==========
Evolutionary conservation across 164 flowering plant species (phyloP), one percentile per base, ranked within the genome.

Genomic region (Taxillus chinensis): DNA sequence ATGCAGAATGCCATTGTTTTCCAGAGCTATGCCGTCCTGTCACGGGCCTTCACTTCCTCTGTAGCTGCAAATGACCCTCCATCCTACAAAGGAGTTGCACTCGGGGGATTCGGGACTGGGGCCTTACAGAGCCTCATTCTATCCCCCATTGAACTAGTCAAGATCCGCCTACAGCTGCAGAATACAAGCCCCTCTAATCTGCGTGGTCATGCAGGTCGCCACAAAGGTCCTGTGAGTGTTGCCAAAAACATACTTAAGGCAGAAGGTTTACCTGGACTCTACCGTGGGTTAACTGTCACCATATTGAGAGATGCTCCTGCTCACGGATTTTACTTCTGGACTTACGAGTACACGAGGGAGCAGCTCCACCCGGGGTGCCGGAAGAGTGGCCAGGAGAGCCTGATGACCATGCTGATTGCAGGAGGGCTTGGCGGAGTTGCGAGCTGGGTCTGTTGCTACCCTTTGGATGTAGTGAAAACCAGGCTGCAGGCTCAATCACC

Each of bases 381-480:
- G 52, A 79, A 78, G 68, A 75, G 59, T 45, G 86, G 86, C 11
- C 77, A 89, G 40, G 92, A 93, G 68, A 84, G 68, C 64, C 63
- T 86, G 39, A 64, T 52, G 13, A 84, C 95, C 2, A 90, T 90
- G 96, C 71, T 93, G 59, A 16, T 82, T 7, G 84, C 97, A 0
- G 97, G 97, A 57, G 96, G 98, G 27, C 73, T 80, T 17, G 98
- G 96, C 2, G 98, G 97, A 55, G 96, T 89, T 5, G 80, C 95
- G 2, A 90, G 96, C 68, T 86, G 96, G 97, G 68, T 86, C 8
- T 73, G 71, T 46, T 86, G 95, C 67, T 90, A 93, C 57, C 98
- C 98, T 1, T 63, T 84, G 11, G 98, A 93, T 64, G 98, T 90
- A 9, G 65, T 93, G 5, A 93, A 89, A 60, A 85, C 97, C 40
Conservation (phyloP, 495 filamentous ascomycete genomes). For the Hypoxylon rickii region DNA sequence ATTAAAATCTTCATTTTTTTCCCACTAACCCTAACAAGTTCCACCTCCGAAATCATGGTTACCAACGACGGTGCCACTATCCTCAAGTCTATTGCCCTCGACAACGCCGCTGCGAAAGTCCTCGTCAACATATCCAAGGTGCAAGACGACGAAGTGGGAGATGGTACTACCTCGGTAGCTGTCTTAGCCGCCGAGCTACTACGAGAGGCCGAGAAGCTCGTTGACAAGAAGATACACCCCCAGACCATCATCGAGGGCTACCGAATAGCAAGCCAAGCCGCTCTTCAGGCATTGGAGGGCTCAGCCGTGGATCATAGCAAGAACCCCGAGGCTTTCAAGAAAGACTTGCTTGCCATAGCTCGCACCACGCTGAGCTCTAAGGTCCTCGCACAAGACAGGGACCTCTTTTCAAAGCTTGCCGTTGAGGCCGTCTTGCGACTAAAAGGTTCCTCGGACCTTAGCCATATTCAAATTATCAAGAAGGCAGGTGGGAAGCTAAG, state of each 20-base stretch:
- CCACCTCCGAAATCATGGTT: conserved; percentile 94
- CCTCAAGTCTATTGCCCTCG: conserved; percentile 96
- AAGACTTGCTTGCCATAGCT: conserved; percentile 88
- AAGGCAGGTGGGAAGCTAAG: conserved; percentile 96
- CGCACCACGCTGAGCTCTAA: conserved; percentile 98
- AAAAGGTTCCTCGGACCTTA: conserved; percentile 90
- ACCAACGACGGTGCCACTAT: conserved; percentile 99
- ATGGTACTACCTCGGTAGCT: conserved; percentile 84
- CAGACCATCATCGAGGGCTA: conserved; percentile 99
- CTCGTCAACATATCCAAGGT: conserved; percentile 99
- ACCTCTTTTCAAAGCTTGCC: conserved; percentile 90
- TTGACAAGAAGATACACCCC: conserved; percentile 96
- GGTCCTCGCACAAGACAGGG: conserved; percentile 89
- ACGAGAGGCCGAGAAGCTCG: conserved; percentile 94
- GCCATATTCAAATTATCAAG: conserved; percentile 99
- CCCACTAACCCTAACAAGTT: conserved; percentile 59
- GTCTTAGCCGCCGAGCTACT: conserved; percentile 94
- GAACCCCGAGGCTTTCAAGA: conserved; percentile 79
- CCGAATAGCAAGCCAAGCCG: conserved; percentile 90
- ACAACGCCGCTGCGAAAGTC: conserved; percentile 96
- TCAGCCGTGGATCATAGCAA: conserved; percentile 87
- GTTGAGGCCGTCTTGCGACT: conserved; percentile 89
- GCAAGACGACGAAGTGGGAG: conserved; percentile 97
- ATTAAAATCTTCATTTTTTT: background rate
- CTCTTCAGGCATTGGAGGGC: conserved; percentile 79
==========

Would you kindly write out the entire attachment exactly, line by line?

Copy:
Evolutionary conservation across 164 flowering plant species (phyloP), one percentile per base, ranked within the genome.

Genomic region (Taxillus chinensis): DNA sequence ATGCAGAATGCCATTGTTTTCCAGAGCTATGCCGTCCTGTCACGGGCCTTCACTTCCTCTGTAGCTGCAAATGACCCTCCATCCTACAAAGGAGTTGCACTCGGGGGATTCGGGACTGGGGCCTTACAGAGCCTCATTCTATCCCCCATTGAACTAGTCAAGATCCGCCTACAGCTGCAGAATACAAGCCCCTCTAATCTGCGTGGTCATGCAGGTCGCCACAAAGGTCCTGTGAGTGTTGCCAAAAACATACTTAAGGCAGAAGGTTTACCTGGACTCTACCGTGGGTTAACTGTCACCATATTGAGAGATGCTCCTGCTCACGGATTTTACTTCTGGACTTACGAGTACACGAGGGAGCAGCTCCACCCGGGGTGCCGGAAGAGTGGCCAGGAGAGCCTGATGACCATGCTGATTGCAGGAGGGCTTGGCGGAGTTGCGAGCTGGGTCTGTTGCTACCCTTTGGATGTAGTGAAAACCAGGCTGCAGGCTCAATCACC

Each of bases 381-480:
- G 52, A 79, A 78, G 68, A 75, G 59, T 45, G 86, G 86, C 11
- C 77, A 89, G 40, G 92, A 93, G 68, A 84, G 68, C 64, C 63
- T 86, G 39, A 64, T 52, G 13, A 84, C 95, C 2, A 90, T 90
- G 96, C 71, T 93, G 59, A 16, T 82, T 7, G 84, C 97, A 0
- G 97, G 97, A 57, G 96, G 98, G 27, C 73, T 80, T 17, G 98
- G 96, C 2, G 98, G 97, A 55, G 96, T 89, T 5, G 80, C 95
- G 2, A 90, G 96, C 68, T 86, G 96, G 97, G 68, T 86, C 8
- T 73, G 71, T 46, T 86, G 95, C 67, T 90, A 93, C 57, C 98
- C 98, T 1, T 63, T 84, G 11, G 98, A 93, T 64, G 98, T 90
- A 9, G 65, T 93, G 5, A 93, A 89, A 60, A 85, C 97, C 40
Conservation (phyloP, 495 filamentous ascomycete genomes). For the Hypoxylon rickii region DNA sequence ATTAAAATCTTCATTTTTTTCCCACTAACCCTAACAAGTTCCACCTCCGAAATCATGGTTACCAACGACGGTGCCACTATCCTCAAGTCTATTGCCCTCGACAACGCCGCTGCGAAAGTCCTCGTCAACATATCCAAGGTGCAAGACGACGAAGTGGGAGATGGTACTACCTCGGTAGCTGTCTTAGCCGCCGAGCTACTACGAGAGGCCGAGAAGCTCGTTGACAAGAAGATACACCCCCAGACCATCATCGAGGGCTACCGAATAGCAAGCCAAGCCGCTCTTCAGGCATTGGAGGGCTCAGCCGTGGATCATAGCAAGAACCCCGAGGCTTTCAAGAAAGACTTGCTTGCCATAGCTCGCACCACGCTGAGCTCTAAGGTCCTCGCACAAGACAGGGACCTCTTTTCAAAGCTTGCCGTTGAGGCCGTCTTGCGACTAAAAGGTTCCTCGGACCTTAGCCATATTCAAATTATCAAGAAGGCAGGTGGGAAGCTAAG, state of each 20-base stretch:
- CCACCTCCGAAATCATGGTT: conserved; percentile 94
- CCTCAAGTCTATTGCCCTCG: conserved; percentile 96
- AAGACTTGCTTGCCATAGCT: conserved; percentile 88
- AAGGCAGGTGGGAAGCTAAG: conserved; percentile 96
- CGCACCACGCTGAGCTCTAA: conserved; percentile 98
- AAAAGGTTCCTCGGACCTTA: conserved; percentile 90
- ACCAACGACGGTGCCACTAT: conserved; percentile 99
- ATGGTACTACCTCGGTAGCT: conserved; percentile 84
- CAGACCATCATCGAGGGCTA: conserved; percentile 99
- CTCGTCAACATATCCAAGGT: conserved; percentile 99
- ACCTCTTTTCAAAGCTTGCC: conserved; percentile 90
- TTGACAAGAAGATACACCCC: conserved; percentile 96
- GGTCCTCGCACAAGACAGGG: conserved; percentile 89
- ACGAGAGGCCGAGAAGCTCG: conserved; percentile 94
- GCCATATTCAAATTATCAAG: conserved; percentile 99
- CCCACTAACCCTAACAAGTT: conserved; percentile 59
- GTCTTAGCCGCCGAGCTACT: conserved; percentile 94
- GAACCCCGAGGCTTTCAAGA: conserved; percentile 79
- CCGAATAGCAAGCCAAGCCG: conserved; percentile 90
- ACAACGCCGCTGCGAAAGTC: conserved; percentile 96
- TCAGCCGTGGATCATAGCAA: conserved; percentile 87
- GTTGAGGCCGTCTTGCGACT: conserved; percentile 89
- GCAAGACGACGAAGTGGGAG: conserved; percentile 97
- ATTAAAATCTTCATTTTTTT: background rate
- CTCTTCAGGCATTGGAGGGC: conserved; percentile 79